9-3-2016 MOVIE REVIEW: THE LIGHT BETWEEN OCEANS (2016)
Michael Fassbender and real life girlfriend Alicia Vikander star together in the movie adaptation of M.L. Stedman’s 2012, Australian, romance-novel “The Light Between Oceans” which tells the story of a recently discharged World War I veteran named Tom (Fassbender) who’s returned home and accepted a job as lighthouse keeper on the remote post of Janus Rock. Along the way he’s introduced to his future wife Isabel (Vikander). The two wed and move to Janus together where they plan to start a family but Isabel suffers through a series of miscarriages. One day Tom discovers a boat washed ashore in front of the lighthouse with a dead boy and infant girl on it. For over three years the two raise the baby and care for it as if it were their own; adopting the child and coming to the realization that this very well may be the closest they ever get to having a family. Unfortunately for Tom when he returns to the mainland he hears stories of the heir to the owner of the Janus lighthouse, Hannah Roennfeldt (Rachel Weisz), having lost her husband and two children at sea. Tom and Isabel soon realize the child they’ve raised belongs to Hannah. Left with a moral quandary as to what they ought to do –that is keep the child versus alerting authorities –the decision they ultimately make will test the very foundations of their love for one another.
As expected with two of the great talents in the business working together the acting is phenomenal and the connection Tom and Isabel have seems so authentic and real which no doubt can be attributed to the relationship Fassbender and Vikander have with one another off-screen. The unfolding of this story seems at first glance to be borrowed from the Hebrew account of Moses and how the discovery led to dramatic problems in the families of those who made the find; however the endings couldn’t be more different. Despite at times the thick accents making parts of the dialogue hard to follow, the story unfolds so slowly that it’s easy to figure out and get emotionally wrapped up in. “The Light Between Oceans” however unnecessarily pasts the two hour mark and would have benefited from a more thorough editing.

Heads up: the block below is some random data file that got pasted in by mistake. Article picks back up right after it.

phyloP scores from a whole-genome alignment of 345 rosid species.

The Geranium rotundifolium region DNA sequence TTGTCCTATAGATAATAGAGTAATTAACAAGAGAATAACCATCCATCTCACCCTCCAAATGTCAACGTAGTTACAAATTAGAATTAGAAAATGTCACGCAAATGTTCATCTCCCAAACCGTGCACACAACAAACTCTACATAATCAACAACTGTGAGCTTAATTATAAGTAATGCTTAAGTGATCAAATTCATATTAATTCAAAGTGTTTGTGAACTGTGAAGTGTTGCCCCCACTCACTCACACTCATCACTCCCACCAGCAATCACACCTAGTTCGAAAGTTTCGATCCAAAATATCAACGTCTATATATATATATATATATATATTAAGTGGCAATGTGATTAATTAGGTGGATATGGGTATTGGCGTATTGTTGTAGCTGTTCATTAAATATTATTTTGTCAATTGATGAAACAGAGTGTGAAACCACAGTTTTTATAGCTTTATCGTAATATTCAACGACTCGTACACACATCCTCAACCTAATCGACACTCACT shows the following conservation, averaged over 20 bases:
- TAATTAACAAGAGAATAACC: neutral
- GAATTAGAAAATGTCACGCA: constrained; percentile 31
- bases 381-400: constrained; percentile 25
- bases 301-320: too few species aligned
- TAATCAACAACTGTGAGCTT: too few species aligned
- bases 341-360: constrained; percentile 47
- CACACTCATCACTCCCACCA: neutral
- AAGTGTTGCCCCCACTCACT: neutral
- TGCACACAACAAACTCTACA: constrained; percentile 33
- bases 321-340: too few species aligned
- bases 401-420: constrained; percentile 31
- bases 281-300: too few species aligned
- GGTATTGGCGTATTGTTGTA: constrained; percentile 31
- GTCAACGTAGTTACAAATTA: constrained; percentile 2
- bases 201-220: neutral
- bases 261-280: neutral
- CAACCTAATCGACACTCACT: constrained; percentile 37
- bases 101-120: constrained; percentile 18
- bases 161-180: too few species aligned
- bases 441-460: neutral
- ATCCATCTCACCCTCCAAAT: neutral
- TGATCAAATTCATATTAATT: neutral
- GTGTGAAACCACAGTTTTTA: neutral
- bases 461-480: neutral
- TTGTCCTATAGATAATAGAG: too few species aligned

Despite the film’s slow pace, fans of romance pictures will enjoy “The Light Between Oceans” because of the fascinating turn of events in the latter half of the film. It’s fresh, unique and seems plausibly real. I give “The Light Between Oceans” 3 out of 4 Stars.